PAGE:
|Matt Cutts video on standards for manually removing webspam|
Matt Cutts in this video suggests something of a flexible but nevertheless consistent approach to dealing with web spam....
Does Google use a set standard for manually removing webspam?
Google Webmaster Help - March 4, 2013
As Matt describes it, a spammer's history does enter into it. The spam team is sympathetic to situations a webmaster might have inadvertently gotten into, while being much harder on repeat spammers and on exploits "involving malware, hacked sites, or really malicious stuff".
This seems to confirm comments that I've seen here that say, "This site was penalized just because *I* am the one who owns it."
Well apparently Cutts is talking about manual actions. But if the spam is so blatant and obvious, why didn't the algorithm previously identify it and penalize it, so that there wouldn't need to be a manual review?
Also, why does the algorithm make so many mistakes in which sites it mis-identifies as spam and wrongly demotes. It seems to me that the algorithm is the real problem. Instead of making boring videos, Cutts should start an effort to improve the spam detection parts of the algorithm
Is good that they have organized forms of appeal.
I hope manual reviewers have a good knowledge about what is spam and have a precise set of rules.
I was left with an impression that manual spam actions is ALL he and his team does. All he was talking about (training, shadowing, reviews etc.) are the hallmarks of training a *human* to perform the task, there was not even a hint at doing anything about algo nor the word was even used once (although it was as boring as it ever gets, I might have tuned out inadvertently :) ). Also , not in this video but in his other interactions, he often says things like "I need to check with the algo team" which makes me think that he is not invited to their meetings often and he and the rest of the spam team do not contribute much to the algo. There's more manual work, it seems, than Google would like us to believe.
|Instead of making boring videos, Cutts should start an effort to improve the spam detection parts of the algorithm |
|he often says things like "I need to check with the algo team" which makes me think that he is not invited to their meetings often |
Huh. I'd have assumed it was equivalent to "The computer can't find your file" which simply means "Someone, possibly even me, screwed up but I'm not going to tell you who because part of my job is to cover for them".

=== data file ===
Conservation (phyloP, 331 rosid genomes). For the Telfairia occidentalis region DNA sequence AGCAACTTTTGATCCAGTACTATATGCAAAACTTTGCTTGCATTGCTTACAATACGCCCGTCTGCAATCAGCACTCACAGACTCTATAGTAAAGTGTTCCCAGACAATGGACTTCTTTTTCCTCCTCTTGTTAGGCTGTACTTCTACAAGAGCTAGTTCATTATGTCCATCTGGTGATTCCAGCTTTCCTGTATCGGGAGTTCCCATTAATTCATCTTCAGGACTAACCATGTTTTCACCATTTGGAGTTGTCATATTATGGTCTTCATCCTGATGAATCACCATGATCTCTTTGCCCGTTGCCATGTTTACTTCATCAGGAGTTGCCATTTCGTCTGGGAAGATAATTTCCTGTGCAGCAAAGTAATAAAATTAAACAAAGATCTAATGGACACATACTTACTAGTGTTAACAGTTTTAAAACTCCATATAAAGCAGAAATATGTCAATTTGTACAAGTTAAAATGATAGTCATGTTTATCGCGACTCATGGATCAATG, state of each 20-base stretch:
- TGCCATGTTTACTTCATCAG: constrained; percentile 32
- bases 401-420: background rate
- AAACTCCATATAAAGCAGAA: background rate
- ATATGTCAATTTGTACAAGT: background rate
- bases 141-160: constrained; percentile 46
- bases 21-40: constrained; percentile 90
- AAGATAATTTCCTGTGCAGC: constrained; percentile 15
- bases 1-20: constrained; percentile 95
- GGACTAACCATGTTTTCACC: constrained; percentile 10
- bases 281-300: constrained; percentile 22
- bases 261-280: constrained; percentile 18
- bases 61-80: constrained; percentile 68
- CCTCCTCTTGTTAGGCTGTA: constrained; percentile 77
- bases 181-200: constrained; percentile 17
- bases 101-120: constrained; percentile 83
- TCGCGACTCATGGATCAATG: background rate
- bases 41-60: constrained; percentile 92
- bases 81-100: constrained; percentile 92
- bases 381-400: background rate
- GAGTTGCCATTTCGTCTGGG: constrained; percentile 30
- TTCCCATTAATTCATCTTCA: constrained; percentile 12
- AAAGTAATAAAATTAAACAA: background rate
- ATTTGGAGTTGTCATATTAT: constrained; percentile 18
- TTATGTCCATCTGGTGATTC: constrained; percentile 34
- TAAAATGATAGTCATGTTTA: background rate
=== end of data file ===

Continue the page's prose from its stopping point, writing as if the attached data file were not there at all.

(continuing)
Google hires people to look through a series of websites and decide which is quality, spam, malicious, brand, etc. along with various other categories. They can do this on a website to website basis or even on a keywords only basis (if it is a brand name, for example). They hire some Americans, but they also hire many non-Americans to do the job. You can see Google listings with this job description in Indonesia and Thailand especially. They do require "fluent English speakers".
They give the same websites/keywords to a number of people and if they all come up with the same answer then that is how it is treated. If a website is marked as spam, for example, it is labelled as such until a manual review is requested for someone directly from Google to look at.
Sorry if this shouldn't be posted here, but I have been looking for jobs in South East Asia and I run across these all the time, so I assume that it is public information.
I often wonder what fraud risk management Matt has with his webspam team.
There is corruption at the highest levels of business and government.
What management does Matt have in this area?
Is it possible for someone in the team to maliciously remove a site and is there a possibility that some web spam is protected?
@cabbie, I imagine the websites that Matt sees and removes are ones that workers way down in the food chain have submitted as spam. They probably do have the capability to remove sites without notices from workers below them, but I'm sure that would look fishy and be looked at by other co-workers.
|which makes me think that he is not invited to their meetings often and he and the rest of the spam team do not contribute much to the algo. |
|Systems and methods for detecting hidden text and hidden links |
Inventors: Schneider; Fritz (San Francisco, CA), Cutts; Matt (Mountain View, CA)